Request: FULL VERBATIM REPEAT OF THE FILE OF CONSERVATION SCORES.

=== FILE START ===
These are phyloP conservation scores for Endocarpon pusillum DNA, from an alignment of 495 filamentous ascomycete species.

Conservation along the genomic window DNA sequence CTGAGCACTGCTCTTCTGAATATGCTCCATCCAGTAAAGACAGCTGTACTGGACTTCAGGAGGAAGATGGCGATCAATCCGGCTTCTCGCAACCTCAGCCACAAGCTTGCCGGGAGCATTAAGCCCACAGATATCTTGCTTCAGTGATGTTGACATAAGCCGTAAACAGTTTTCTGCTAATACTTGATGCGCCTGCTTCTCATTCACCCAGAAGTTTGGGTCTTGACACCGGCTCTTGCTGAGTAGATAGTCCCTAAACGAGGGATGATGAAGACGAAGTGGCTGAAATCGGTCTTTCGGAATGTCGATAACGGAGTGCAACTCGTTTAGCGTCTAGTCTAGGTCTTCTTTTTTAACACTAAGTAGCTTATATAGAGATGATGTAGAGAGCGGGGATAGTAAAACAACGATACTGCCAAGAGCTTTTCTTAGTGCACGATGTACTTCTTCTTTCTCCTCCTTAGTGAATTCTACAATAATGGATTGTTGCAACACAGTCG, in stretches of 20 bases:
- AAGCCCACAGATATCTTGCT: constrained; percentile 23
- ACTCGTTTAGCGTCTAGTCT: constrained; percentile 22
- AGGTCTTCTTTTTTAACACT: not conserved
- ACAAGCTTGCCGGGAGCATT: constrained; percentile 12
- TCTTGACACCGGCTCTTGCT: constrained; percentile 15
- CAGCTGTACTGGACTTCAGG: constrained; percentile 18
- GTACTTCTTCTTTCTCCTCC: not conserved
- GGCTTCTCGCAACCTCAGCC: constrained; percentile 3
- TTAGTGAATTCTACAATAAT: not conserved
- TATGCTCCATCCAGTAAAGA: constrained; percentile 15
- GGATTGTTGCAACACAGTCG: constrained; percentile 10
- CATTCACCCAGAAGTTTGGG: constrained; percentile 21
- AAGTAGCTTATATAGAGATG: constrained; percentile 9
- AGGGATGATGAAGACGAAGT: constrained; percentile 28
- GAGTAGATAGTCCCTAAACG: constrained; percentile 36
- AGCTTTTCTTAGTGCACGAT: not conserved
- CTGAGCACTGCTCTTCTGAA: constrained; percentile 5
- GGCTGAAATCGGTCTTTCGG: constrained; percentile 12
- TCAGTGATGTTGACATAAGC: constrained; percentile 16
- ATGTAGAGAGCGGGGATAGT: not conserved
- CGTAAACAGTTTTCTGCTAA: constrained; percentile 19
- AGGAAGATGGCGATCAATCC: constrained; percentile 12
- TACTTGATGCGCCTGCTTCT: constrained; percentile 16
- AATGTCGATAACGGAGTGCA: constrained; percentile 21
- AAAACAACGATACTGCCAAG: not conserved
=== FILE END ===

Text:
These are phyloP conservation scores for Endocarpon pusillum DNA, from an alignment of 495 filamentous ascomycete species.

Conservation along the genomic window DNA sequence CTGAGCACTGCTCTTCTGAATATGCTCCATCCAGTAAAGACAGCTGTACTGGACTTCAGGAGGAAGATGGCGATCAATCCGGCTTCTCGCAACCTCAGCCACAAGCTTGCCGGGAGCATTAAGCCCACAGATATCTTGCTTCAGTGATGTTGACATAAGCCGTAAACAGTTTTCTGCTAATACTTGATGCGCCTGCTTCTCATTCACCCAGAAGTTTGGGTCTTGACACCGGCTCTTGCTGAGTAGATAGTCCCTAAACGAGGGATGATGAAGACGAAGTGGCTGAAATCGGTCTTTCGGAATGTCGATAACGGAGTGCAACTCGTTTAGCGTCTAGTCTAGGTCTTCTTTTTTAACACTAAGTAGCTTATATAGAGATGATGTAGAGAGCGGGGATAGTAAAACAACGATACTGCCAAGAGCTTTTCTTAGTGCACGATGTACTTCTTCTTTCTCCTCCTTAGTGAATTCTACAATAATGGATTGTTGCAACACAGTCG, in stretches of 20 bases:
- AAGCCCACAGATATCTTGCT: constrained; percentile 23
- ACTCGTTTAGCGTCTAGTCT: constrained; percentile 22
- AGGTCTTCTTTTTTAACACT: not conserved
- ACAAGCTTGCCGGGAGCATT: constrained; percentile 12
- TCTTGACACCGGCTCTTGCT: constrained; percentile 15
- CAGCTGTACTGGACTTCAGG: constrained; percentile 18
- GTACTTCTTCTTTCTCCTCC: not conserved
- GGCTTCTCGCAACCTCAGCC: constrained; percentile 3
- TTAGTGAATTCTACAATAAT: not conserved
- TATGCTCCATCCAGTAAAGA: constrained; percentile 15
- GGATTGTTGCAACACAGTCG: constrained; percentile 10
- CATTCACCCAGAAGTTTGGG: constrained; percentile 21
- AAGTAGCTTATATAGAGATG: constrained; percentile 9
- AGGGATGATGAAGACGAAGT: constrained; percentile 28
- GAGTAGATAGTCCCTAAACG: constrained; percentile 36
- AGCTTTTCTTAGTGCACGAT: not conserved
- CTGAGCACTGCTCTTCTGAA: constrained; percentile 5
- GGCTGAAATCGGTCTTTCGG: constrained; percentile 12
- TCAGTGATGTTGACATAAGC: constrained; percentile 16
- ATGTAGAGAGCGGGGATAGT: not conserved
- CGTAAACAGTTTTCTGCTAA: constrained; percentile 19
- AGGAAGATGGCGATCAATCC: constrained; percentile 12
- TACTTGATGCGCCTGCTTCT: constrained; percentile 16
- AATGTCGATAACGGAGTGCA: constrained; percentile 21
- AAAACAACGATACTGCCAAG: not conserved